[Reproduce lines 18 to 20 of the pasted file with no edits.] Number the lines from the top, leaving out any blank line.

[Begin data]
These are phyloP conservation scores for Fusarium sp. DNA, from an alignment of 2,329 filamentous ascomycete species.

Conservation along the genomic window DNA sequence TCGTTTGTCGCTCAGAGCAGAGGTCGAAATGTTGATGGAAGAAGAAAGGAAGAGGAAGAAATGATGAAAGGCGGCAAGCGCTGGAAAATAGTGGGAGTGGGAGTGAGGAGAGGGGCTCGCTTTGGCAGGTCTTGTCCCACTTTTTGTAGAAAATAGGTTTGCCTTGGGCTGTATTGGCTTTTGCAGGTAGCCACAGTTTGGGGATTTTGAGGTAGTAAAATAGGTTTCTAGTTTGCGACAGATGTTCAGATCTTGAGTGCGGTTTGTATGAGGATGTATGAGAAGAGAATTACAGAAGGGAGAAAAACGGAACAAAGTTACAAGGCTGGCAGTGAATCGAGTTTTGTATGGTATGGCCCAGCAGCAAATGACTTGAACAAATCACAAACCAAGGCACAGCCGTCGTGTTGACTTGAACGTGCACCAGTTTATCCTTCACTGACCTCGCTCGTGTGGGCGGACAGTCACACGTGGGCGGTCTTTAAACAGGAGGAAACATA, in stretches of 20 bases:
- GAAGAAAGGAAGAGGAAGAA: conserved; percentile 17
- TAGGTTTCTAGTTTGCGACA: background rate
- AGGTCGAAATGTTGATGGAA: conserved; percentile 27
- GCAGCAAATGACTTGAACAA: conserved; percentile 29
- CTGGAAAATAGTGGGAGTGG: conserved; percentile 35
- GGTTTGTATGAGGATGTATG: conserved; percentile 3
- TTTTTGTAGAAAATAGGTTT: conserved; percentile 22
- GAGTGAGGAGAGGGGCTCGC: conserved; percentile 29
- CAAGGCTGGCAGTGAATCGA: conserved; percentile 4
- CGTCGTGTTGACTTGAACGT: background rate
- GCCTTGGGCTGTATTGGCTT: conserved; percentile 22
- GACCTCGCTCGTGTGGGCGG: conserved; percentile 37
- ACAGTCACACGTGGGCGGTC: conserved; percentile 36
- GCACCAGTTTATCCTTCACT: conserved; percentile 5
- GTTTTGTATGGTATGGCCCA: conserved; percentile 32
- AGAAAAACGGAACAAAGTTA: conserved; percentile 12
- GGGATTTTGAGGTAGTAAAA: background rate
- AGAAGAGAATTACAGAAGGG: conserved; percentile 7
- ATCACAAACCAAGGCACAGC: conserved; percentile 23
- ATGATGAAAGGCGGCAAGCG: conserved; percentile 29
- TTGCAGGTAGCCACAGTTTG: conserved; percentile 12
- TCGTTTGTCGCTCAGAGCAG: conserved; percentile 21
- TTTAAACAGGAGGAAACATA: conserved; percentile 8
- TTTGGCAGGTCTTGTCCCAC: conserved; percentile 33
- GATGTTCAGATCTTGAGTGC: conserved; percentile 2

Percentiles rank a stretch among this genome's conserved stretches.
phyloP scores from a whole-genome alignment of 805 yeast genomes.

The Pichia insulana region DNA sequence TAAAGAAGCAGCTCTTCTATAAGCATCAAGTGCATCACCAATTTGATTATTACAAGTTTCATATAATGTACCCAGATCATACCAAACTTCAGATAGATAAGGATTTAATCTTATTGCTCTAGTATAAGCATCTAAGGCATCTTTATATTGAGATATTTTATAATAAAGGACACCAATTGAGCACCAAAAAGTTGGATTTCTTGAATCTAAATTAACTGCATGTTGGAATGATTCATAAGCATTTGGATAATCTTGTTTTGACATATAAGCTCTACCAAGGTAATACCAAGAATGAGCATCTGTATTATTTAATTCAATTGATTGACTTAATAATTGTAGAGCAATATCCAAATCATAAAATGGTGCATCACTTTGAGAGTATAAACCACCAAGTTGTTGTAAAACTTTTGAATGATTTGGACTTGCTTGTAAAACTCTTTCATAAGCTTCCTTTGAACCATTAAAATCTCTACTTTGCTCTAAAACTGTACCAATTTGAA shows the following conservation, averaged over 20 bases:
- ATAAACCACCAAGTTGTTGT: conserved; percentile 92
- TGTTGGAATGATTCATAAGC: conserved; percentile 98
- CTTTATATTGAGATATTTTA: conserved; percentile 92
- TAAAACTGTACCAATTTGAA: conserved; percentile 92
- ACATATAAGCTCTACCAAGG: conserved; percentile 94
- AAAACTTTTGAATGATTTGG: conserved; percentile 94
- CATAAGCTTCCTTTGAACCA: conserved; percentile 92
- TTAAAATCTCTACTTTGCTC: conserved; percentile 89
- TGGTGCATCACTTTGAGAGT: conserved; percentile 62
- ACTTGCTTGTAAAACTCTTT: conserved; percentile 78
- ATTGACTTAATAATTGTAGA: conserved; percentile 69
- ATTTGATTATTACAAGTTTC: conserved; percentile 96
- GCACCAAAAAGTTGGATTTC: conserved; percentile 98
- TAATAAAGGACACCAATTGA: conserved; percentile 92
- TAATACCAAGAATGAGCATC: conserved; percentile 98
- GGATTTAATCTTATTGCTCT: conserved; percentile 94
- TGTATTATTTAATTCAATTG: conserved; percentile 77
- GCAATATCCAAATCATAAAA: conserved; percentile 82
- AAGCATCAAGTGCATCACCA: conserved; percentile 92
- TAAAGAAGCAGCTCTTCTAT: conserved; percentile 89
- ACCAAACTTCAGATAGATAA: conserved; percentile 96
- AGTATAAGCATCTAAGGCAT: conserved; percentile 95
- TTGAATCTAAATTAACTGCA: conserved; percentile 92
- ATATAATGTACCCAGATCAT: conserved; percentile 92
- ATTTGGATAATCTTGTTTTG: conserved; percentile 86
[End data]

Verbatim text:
- AGAAAAACGGAACAAAGTTA: conserved; percentile 12
- GGGATTTTGAGGTAGTAAAA: background rate
- AGAAGAGAATTACAGAAGGG: conserved; percentile 7